“We research and develop groundbreaking, cost-effective robotic technology with which we can 3D-print beautiful, functional objects in almost any form,” wrote MX3D on the project Web page. “The ultimate test? Printing an intricate, ornate metal bridge for a special location to show what our robots and software, engineers, craftsmen and designers can do.”

And why do we need the pope to remind us that the Earth is the only home we’ve got?


“Scientists weary after years of often vicious opposition by doubters of their climate-change findings see this year as crucial to the planet’s future because of a religious document expected from Pope Francis on Thursday. The rare encyclical, or teaching letter, expected to promote climate action as a moral imperative could do more to slow global warming than international negotiations this year to limit greenhouse gas emissions, scientists say.”

Oh, I forgot. Right now we are still under ‘the spell’, we have somehow convinced ourselves that having money, loads of it, trumps every thing else.

We’ll get over it, sooner or later. Francis Bacon has already warned us, all we need is to remember.

Or we can ask ourselves:

What is money, instrument or goal?

Image

This is a NASA satellite picture of the forest fire currently raging in California.
How did things became so bad: “An average of 5 million acres burns every year in the United States, causing millions of dollars in damage­.”?

It all started more 100 years ago: “The 1910 fire—fanned by hurricane-force winds called Palousers and known variously as the Big Burn or the Big Blowup—scorched 3 million acres of Idaho and Montana, killed 78 firefighters and nine civilians, turned entire towns to cinder, and darkened sunsets all the way to New York City….   The Big Burn ….  “was one of the main drivers, if not the main driver, of the Forest Service getting deadly serious about fighting fire.” The horrific maelstrom produced a public outcry to suppress future forest fires at all costs.”

Only recently people started to understand what really happened: “Fifty years of aggressive fire suppression by the U.S. government has hindered fire’s natural and beneficial processes; many areas have become choked with brush, and other kinds of trees are competing with the large species that formerly dominated the forest. The U.S. Forest Service tried to solve the problem by allowing timber companies to log more of our National Forests. However, the logging companies take only the high-value timber — the largest trees whose thick bark naturally resists the small periodic fires that sweep through forests, leaving behind saplings and massive piles of sticks and debris called “slash.” The forest floor dries out more quickly and temperatures can get much hotter, turning slash piles and debris-strewn clearings to fire-friendly tinder.”

What should we do?
About the fires? I don’t know, I’ll leave this to the specialists. The problem is that I recently saw the picture above on the FB.  My  comment was:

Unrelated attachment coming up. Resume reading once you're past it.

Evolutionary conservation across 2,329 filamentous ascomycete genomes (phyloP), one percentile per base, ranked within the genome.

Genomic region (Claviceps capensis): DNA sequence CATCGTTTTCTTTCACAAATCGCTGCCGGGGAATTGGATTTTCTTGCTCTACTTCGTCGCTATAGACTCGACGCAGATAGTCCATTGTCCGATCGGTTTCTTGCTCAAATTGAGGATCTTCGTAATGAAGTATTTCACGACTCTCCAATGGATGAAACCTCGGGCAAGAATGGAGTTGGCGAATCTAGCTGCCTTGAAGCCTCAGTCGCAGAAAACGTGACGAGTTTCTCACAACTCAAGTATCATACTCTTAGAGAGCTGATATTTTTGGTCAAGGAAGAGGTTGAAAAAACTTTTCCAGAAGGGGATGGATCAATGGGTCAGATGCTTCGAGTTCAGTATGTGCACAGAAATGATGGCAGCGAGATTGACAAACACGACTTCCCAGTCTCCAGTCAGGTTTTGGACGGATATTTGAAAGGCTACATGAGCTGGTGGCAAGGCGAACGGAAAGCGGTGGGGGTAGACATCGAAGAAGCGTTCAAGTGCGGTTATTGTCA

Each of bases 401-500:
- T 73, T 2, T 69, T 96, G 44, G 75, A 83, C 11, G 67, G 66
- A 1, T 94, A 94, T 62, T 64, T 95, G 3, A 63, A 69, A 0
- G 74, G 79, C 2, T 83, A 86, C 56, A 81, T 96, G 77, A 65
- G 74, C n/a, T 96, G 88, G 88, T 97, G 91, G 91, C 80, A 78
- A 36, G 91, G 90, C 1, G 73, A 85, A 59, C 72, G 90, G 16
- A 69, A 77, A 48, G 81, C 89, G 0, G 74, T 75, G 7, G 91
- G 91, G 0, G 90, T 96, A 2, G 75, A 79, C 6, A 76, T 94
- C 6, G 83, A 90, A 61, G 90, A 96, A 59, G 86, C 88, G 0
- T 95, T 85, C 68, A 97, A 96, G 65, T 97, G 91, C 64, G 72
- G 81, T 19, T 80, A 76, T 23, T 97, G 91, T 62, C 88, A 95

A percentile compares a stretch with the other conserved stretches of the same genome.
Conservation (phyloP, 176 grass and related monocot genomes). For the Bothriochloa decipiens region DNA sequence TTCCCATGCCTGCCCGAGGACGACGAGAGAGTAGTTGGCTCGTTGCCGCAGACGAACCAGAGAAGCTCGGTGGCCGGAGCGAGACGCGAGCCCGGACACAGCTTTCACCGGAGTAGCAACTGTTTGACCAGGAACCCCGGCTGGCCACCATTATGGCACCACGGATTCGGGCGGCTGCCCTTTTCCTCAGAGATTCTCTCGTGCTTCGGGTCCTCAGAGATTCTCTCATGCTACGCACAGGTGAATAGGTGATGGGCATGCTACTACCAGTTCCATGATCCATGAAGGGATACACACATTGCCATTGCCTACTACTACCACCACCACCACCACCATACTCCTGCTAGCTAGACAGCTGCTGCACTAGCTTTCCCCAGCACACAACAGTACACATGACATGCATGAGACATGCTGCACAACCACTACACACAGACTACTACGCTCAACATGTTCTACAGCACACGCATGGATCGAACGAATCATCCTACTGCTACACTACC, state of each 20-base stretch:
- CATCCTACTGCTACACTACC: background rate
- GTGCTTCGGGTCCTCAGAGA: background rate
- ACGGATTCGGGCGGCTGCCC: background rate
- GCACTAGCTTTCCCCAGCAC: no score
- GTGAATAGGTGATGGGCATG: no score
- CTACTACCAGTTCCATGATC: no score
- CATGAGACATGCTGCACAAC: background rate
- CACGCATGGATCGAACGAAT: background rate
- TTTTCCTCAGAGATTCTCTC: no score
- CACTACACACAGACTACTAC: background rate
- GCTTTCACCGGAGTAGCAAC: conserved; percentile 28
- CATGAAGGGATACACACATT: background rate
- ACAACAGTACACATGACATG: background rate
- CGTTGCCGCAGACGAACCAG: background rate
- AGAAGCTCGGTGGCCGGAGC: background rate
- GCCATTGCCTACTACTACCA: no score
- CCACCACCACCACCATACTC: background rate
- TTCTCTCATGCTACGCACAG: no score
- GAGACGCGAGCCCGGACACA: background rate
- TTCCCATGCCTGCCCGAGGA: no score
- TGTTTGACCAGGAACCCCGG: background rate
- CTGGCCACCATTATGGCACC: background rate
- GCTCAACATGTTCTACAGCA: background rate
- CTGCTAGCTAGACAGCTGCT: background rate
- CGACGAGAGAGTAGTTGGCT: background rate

“You wish…
‘Too big to fail’ is a human concept, not a natural occurrence.
Watch what happened to the dino’s  and last time I checked elephants and whales weren’t doing that well either.
And while we didn’t have anything to do with the fate of the dinosaurs it was us who hunted the elephants, the whales, the dodo birds and so on…
The Earth is not at all too big to fail but rather it should be too important for us to meddle with!”

Another issue: The so called Global Warming.
– Everybody agrees that carbon dioxide is indeed a ‘hot house gas’ and that we produce huge, and growing, amounts of it.
– England has seen a resurgence of commercial wineries.
– French, Spanish and other grapes have so  much sugar that wines reach now an alcoholic concentration of 14-14.5% on a regular basis.
And the list can go on.
Yet we not only choose to ignore the deluge of carbon dioxide (chlorofluorocarbons, another class of hot house gases were only recently banned) we unleashed onto the Earth’s atmosphere but also try to deny what’s going on around us: ” “Global Warning Has Stopped”? How to Fool People Using “Cherry-Picked” Climate Data”.

Now what am I driving at? That we should go back in time and live in caves like our fore fathers?

Certainly NOT!
Actually for the time being I’m not that worried about the global warming – the heat spell that transformed the the southern Greenland into the pastures where  Erik the Red fed his sheep had been probably more intense, the same places are not (yet at least) green again.
Moreover the contribution of the carbon dioxide to all this is debatable and debated. (The chlorofluorocarbons were banned because they destroy the ozone layer, that’s another human contribution to the well being of the planet.)

BUT WHY RISK IT?

We strongly need another economic ‘seed’ – like wool clothing and then steel were for England and like the automobiles and airplanes were for the US.
So why not transform this potentially dangerous situation into a win-win situation and turn the global economy around by building a carbon dioxide free future?